Underfloor heating is a new trend that has several advantages to current heating systems. They are considered space savers because there located underneath the floor, not along any wall. Underfloor heating allow for the user to rid of old, unreliable radiators that otherwise blemish the decor of a room. Best reason for an underfloor heating system is that it does its job well, by keeping the floor pleasantly warm and toasty regardless of the material.
Underfloor heating also offers a more efficient and economic way of warming a room and keeping it that way. Gone are the days of wasted, unpleasant heating from sources such as stoves or old radiators. Even hearth furnaces for wood log fires can’t heat up a room as well as an underfloor heating system can, because the heat is released in a controlled manner through the floor throughout the entire room. This way no heat is wasted and is concentrated in the bottom portion of the room.
Where in the house can underfloor heating go?
Underfloor heating is usually found in rooms located on the ground, but the flexibility with underfloor heating is that in can be made to fit any floor construction situation. The easiest system to put in is the wet system, which can be laid down in floors to be constructed or into floors that can be pulled up and redone. This is an optimal solution for new room additions, open area kitchens and rooms, as well as greenhouses and conservatories. Electric underfloor heating is a better option in rooms that exist because the electrical wire mesh harness is much thinner than the pipes used in a wet system. This allows for less modification to the floor heights. There are also electrical mat systems that can be slipped under rugs and carpets on hard floors. Because of this, it is recommend to use an electric underfloor heating system in rooms on upper floors.
The different kinds of Underfloor Heating
There are primarily two types of underfloor heating systems; hot water systems(called wet), and electric mat system(called wire). A wet system essentially receives warm water from the central heating system, pumping it through installed pipes within a sub floor. On top of the sub floor the finished floor or surface is laid. This system is similar to a radiator in the principles of how they work, but the wet underfloor heating system is much more cost efficient since it uses a lower temperature of water, usually about 40¡C up to 65¡C. This results in a floor temperature range of 23¡C up to 32¡C.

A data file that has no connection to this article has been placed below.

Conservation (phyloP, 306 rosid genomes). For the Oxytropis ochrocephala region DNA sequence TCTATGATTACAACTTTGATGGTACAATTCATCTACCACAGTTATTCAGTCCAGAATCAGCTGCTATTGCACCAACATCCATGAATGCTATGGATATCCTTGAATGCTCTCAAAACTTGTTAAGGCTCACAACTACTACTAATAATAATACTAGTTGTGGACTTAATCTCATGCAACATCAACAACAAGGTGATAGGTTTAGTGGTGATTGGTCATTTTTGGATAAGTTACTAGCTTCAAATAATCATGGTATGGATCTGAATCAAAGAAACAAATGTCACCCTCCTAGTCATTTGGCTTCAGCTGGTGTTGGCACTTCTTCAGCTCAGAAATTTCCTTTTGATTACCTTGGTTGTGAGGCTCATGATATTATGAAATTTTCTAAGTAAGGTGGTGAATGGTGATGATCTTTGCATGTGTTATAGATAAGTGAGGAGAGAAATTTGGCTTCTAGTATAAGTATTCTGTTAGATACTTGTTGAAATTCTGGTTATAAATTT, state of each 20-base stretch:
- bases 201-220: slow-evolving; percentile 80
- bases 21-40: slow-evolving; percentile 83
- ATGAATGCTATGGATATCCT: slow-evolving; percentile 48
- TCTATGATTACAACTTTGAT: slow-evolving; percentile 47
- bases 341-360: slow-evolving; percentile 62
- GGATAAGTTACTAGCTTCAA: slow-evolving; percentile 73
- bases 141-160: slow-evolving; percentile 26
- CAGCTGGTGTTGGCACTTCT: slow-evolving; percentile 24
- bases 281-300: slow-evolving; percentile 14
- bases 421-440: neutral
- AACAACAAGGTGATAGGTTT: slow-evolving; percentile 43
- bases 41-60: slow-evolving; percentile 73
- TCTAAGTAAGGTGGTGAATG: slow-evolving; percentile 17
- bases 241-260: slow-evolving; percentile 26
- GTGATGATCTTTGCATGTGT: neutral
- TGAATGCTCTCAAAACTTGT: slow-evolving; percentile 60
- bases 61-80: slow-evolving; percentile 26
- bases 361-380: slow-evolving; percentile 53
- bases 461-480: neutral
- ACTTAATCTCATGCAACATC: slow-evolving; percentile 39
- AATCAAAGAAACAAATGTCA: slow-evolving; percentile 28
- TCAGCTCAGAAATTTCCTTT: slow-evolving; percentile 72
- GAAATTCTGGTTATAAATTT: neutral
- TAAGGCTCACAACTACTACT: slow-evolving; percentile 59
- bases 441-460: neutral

On the other hand, an electrical system utilizes cables attached to mesh mats that are open-weave or embedded in a prolonged roll. The rolls or mesh mats are laid on the floor, linked together and hooked up to the main thermostat, where they receive power. Overall, an electrical underfloor heating system is cheaper to put in and causes less alteration to floors that are already built, but they are more costly to run than a wet underfloor heating system. Another option to consider would be Polypipe underfloor heating.
Things to consider when installing an Underfloor Heating system.
To get the energy and cost efficiency out of underfloor heating, the floors and surrounding walls need to appropriately insulated. This includes putting insulation below the installed system to help channel the heat upwards through the floor.
Wet systems require space for the controls to be housed. This can be indiscreet, such as a cabinet. Each room with underfloor heating will have a specific valve, but it can be found with controls. The pipes are usually continuous so there is no chance of leaks from joints since there are none, and there is no upkeep to the system either. Adding a boiler, as long as it has ample size, can help bring the costs down even more with a wet underfloor system.
A professional installation is recommended for a wet underfloor heating system, which will take care of any modifications if it is going into an existing room. Things to be considered are heights of the floor and ceiling, materials, and temperatures to be achieved.
Options for flooring with an Underfloor Heating System.
Underfloor heating can be used with any material or type of flooring, including carpets and rugs. Research provided by the Carpet Foundation* has concluded that a carpet that has a 2.5 tog or less thermal resistance can be used without damage to either the system or the carpet. Most carpets made today carry a thermal resistance of less than 1 tog.
Slate, Stone, Terracotta, and Stone
A popular trend in flooring are these materials, and in conjunction there has been a rise of underfloor heating in homes with these textiles. The only difference with the materials is that the thicker the material is, it affects the time it takes to heat up the room. Thicker materials or stones will take longer to reach the desired temperature, but there is no difference in heat quality once its reached.
While underfloor heating systems are compatible with the different kinds of timber flooring, many installers will insist upon timber specifically approved for use with underfloor heating. The flooring needs to have an expansion gap that is on the edges that can be easily hidden with trim, since the hottest temperature that will be reached is 27¡C. These specifications are not hard to find since many manufacturers follow these guidelines, but always be sure to double check with the installer and the company supplying the floor to make sure. Usually the installer or supplier will advise which brands to use with underfloor heating systems.
Vinyl’s and Laminates
Underfloor heating will not work with all laminates or vinyl’s, but can be used with high calibre brands such as Amtico, Polyflor or Karndean International. It’s recommended checking with the manufacturer of the flooring and the installer, ensuring that the two materials will work together. Most likely the supplier can recommend a system and brand to use.